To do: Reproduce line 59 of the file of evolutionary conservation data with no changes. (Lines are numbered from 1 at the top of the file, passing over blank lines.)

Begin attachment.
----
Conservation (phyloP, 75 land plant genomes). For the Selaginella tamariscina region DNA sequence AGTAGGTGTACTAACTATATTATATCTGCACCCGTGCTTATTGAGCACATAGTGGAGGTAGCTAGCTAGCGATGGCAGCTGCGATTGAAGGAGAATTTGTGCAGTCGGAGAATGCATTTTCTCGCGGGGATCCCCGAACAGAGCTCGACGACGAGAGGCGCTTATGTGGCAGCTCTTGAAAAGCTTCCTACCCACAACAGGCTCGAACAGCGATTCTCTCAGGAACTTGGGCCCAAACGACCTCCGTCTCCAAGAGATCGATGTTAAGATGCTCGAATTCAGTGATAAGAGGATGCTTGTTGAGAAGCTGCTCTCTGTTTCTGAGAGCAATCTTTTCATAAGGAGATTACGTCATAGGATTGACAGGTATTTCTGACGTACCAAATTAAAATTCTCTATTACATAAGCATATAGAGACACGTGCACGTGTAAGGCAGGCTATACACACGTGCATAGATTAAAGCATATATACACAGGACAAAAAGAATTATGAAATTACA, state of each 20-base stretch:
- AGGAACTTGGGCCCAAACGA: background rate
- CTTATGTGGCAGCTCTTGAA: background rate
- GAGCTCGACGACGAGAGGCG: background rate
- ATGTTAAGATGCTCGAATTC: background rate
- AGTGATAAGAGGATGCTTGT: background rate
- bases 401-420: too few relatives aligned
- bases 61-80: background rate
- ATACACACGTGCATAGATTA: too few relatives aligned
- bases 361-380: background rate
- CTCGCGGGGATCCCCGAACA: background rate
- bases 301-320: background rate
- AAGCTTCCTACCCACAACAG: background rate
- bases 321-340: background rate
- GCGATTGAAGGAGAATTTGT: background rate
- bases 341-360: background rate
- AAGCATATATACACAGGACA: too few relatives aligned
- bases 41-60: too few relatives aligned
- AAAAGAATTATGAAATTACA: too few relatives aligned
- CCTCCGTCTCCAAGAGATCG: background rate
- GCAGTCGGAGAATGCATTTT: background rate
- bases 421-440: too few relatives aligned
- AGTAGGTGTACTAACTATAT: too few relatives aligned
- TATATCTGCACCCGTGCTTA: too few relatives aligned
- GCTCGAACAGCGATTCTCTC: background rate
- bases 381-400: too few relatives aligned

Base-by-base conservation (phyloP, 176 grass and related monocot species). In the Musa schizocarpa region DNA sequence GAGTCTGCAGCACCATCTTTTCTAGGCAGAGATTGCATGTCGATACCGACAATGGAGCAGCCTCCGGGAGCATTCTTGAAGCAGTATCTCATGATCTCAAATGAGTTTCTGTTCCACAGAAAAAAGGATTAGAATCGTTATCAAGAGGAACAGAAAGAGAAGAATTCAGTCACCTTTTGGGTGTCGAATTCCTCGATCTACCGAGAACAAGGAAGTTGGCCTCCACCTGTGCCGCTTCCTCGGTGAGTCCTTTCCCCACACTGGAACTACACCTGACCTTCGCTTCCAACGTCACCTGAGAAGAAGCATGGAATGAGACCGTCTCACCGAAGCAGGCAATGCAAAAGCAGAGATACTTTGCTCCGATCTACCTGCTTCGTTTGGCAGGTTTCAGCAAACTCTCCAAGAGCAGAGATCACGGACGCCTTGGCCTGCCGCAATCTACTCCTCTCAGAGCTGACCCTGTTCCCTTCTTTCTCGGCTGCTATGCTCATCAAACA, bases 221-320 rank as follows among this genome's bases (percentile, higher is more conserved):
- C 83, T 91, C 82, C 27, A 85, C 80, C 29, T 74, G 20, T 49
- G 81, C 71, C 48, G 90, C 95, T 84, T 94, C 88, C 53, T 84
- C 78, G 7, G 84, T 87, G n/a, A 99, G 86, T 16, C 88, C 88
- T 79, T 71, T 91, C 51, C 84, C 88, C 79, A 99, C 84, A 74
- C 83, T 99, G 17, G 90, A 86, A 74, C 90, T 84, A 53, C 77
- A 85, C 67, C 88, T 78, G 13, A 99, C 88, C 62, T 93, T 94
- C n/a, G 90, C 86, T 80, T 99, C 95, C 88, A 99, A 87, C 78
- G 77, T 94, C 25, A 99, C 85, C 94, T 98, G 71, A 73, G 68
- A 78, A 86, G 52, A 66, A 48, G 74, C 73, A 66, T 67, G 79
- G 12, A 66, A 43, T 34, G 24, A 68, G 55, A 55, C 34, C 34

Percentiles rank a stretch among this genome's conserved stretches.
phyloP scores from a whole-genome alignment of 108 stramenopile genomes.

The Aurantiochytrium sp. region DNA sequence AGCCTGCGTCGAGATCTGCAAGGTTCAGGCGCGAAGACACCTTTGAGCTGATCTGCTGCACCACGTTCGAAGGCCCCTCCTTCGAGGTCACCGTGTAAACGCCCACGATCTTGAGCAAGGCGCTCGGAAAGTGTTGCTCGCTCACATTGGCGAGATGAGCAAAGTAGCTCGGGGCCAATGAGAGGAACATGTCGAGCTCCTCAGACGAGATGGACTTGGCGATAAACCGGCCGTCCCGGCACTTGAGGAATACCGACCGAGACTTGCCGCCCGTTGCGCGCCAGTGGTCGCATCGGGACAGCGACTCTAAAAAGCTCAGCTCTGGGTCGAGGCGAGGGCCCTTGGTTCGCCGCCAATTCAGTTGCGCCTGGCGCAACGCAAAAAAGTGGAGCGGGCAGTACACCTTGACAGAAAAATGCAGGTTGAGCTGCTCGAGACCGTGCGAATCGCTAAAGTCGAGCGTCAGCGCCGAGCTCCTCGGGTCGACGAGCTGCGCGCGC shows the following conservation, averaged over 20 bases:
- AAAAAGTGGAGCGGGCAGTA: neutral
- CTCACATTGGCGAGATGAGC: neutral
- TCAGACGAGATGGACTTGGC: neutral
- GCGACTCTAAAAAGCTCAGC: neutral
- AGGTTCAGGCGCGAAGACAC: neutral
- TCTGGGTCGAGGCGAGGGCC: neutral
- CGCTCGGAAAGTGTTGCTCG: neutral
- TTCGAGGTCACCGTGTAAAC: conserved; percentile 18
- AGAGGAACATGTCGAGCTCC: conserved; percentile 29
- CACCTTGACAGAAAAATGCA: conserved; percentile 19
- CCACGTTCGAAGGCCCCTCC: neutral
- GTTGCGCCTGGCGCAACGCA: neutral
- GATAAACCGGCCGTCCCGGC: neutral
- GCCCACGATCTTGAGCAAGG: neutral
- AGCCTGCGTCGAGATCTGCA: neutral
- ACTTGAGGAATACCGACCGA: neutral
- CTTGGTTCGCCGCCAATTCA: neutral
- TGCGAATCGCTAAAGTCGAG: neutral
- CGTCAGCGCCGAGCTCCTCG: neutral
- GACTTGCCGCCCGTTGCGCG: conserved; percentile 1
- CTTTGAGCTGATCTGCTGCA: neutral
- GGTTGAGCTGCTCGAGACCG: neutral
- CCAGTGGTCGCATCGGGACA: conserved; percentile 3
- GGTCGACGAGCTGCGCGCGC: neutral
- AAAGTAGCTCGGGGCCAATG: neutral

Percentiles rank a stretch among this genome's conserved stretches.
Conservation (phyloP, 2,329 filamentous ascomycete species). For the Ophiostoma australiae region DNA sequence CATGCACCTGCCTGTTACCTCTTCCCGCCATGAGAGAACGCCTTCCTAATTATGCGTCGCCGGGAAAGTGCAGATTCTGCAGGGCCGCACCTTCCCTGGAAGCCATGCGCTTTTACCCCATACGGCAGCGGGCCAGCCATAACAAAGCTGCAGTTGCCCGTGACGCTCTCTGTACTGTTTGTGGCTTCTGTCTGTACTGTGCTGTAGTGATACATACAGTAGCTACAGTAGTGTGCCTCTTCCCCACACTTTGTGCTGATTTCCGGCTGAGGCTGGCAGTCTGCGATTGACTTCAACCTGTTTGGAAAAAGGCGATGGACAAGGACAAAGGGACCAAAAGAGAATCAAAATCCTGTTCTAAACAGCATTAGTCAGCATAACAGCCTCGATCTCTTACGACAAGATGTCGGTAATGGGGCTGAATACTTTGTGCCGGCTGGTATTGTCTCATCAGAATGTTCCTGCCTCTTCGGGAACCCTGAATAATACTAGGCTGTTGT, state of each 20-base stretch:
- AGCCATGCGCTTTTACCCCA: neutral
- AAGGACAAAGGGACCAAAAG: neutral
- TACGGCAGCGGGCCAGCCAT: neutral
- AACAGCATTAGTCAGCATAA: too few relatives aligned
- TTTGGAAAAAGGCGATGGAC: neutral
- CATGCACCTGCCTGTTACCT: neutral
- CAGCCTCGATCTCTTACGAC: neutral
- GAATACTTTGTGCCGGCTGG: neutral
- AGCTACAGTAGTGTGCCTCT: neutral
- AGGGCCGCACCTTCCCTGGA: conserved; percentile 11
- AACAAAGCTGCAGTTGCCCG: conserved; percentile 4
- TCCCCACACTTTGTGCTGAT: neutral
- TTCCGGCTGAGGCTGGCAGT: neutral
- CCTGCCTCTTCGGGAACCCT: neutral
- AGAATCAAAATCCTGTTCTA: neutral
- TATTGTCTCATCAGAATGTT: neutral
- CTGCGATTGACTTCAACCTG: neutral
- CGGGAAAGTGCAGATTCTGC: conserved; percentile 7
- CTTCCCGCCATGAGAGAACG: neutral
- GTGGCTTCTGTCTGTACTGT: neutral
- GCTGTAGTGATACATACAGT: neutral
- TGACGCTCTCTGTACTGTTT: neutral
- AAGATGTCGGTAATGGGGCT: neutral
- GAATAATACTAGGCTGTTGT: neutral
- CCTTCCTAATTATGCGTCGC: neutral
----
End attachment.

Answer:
- CGTCAGCGCCGAGCTCCTCG: neutral